Risk is not the same as variability, which in turn, is not the same as volatility. However both investor and money manager treat beta as a measure of risk. It only indicates variability
10-May-2007 •Sanjeev Pandiya
I had argued earlier how risk is defined wrongly and that Beta is a flawed measure and “outperforming stocks don't really (outperform)”. What I implied is that Classical Finance takes these high-sounding, laudable objectives and produces good-looking, 'logical' (therefore rational) models that are supposed to achieve these objectives.
But long after the Nobel Prizes have been given away and people have gone home, it often turns out that the model sold to an unsuspecting public was a lemon. Last time, we talked about CAPM, but other big models like Dividend Irrelevance or Efficient Markets Hypothesis do not stand up to scrutiny either. This time, we will talk about “market outperformance”, a common measure by which money managers (particularly the Mutual Fund industry) measures and sells itself. Since I got almost no mail last time, I presume that either everybody agrees with me or more likely, nobody understood what I said. Which is just as well, because the strategy I laid out last time is delivering returns that no mutual fund manager can even dream of.
“Market underperformance' is seen by ordinary investors as a measure of risk. The other side of the coin, “market outperformance” is not seen as risk, but is clubbed as return. No money manager will treat 'statistical variance' of his performance as part of risk/ uncertainty. Tracking error measures the variability of a fund manager's performance with that of the major stock Index, say, the Sensex.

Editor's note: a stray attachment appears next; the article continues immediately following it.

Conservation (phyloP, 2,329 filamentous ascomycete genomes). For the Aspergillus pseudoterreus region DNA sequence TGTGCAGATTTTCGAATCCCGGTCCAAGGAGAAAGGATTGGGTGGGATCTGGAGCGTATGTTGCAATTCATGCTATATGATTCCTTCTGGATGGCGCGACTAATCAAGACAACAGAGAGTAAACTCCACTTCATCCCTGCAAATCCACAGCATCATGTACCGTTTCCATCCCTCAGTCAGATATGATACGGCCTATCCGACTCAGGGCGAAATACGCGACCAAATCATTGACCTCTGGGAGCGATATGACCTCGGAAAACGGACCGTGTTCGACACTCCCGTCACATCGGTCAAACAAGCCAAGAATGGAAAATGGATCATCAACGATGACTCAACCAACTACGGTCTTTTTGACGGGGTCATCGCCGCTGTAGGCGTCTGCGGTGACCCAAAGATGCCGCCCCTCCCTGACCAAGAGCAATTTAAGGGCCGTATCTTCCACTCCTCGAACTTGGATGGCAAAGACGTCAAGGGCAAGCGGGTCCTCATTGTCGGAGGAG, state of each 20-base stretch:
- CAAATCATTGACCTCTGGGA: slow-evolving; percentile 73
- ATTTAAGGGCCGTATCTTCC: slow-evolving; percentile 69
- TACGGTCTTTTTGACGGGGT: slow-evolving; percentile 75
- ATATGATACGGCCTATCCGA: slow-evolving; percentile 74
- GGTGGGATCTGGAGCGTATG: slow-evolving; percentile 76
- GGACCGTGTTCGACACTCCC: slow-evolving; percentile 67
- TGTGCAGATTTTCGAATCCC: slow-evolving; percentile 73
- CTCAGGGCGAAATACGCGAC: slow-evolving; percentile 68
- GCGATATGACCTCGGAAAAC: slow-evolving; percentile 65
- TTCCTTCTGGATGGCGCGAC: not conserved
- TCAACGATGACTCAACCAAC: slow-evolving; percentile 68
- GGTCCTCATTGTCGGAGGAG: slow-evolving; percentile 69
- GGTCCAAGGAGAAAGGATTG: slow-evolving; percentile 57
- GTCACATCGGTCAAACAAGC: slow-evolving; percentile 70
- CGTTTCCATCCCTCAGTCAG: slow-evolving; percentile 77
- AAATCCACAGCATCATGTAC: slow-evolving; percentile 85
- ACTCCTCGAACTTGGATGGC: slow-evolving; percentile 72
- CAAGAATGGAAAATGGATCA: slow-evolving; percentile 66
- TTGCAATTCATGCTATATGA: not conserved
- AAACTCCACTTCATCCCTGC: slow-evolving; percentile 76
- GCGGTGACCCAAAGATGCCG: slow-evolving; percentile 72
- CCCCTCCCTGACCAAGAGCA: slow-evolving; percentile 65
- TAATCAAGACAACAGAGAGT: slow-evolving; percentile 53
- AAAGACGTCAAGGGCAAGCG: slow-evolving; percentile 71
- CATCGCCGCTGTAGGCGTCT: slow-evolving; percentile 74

Beta here has no meaning. The Sensex return is like the cost of capital in the investor's mind. Both investor and money manager treat Beta as a measure of risk, when actually, it is merely an indicator of variability. Like I mentioned last time, risk is not the same as variability, which in turn, is not the same as volatility. You cannot be a good trader unless you understand the nuances of the difference between these terms.
Yet, investors routinely input Beta in calculating their cost of capital, allocating a higher cost of capital to stocks/ portfolios with higher variability, with strange results. No wonder DCF models fail to predict stock prices. Like Warren Buffet pointed out sarcastically, a stock cannot be 'riskier' at $40 than it was at $80. Classical Finance, which measures historical volatility and then equates it with risk, would tend to classify a stock as riskier at $40, just when it is cheaper. Value investors know that a cheaper stock gives higher returns, not necessarily with higher risk. Actually, the risk is lower.
However, the risk, as calculated by Classical Finance is higher, because it confuses risk with volatility/variability. But as I pointed out, this risk is different from real risk, which, as Buffet points out, is actually lower.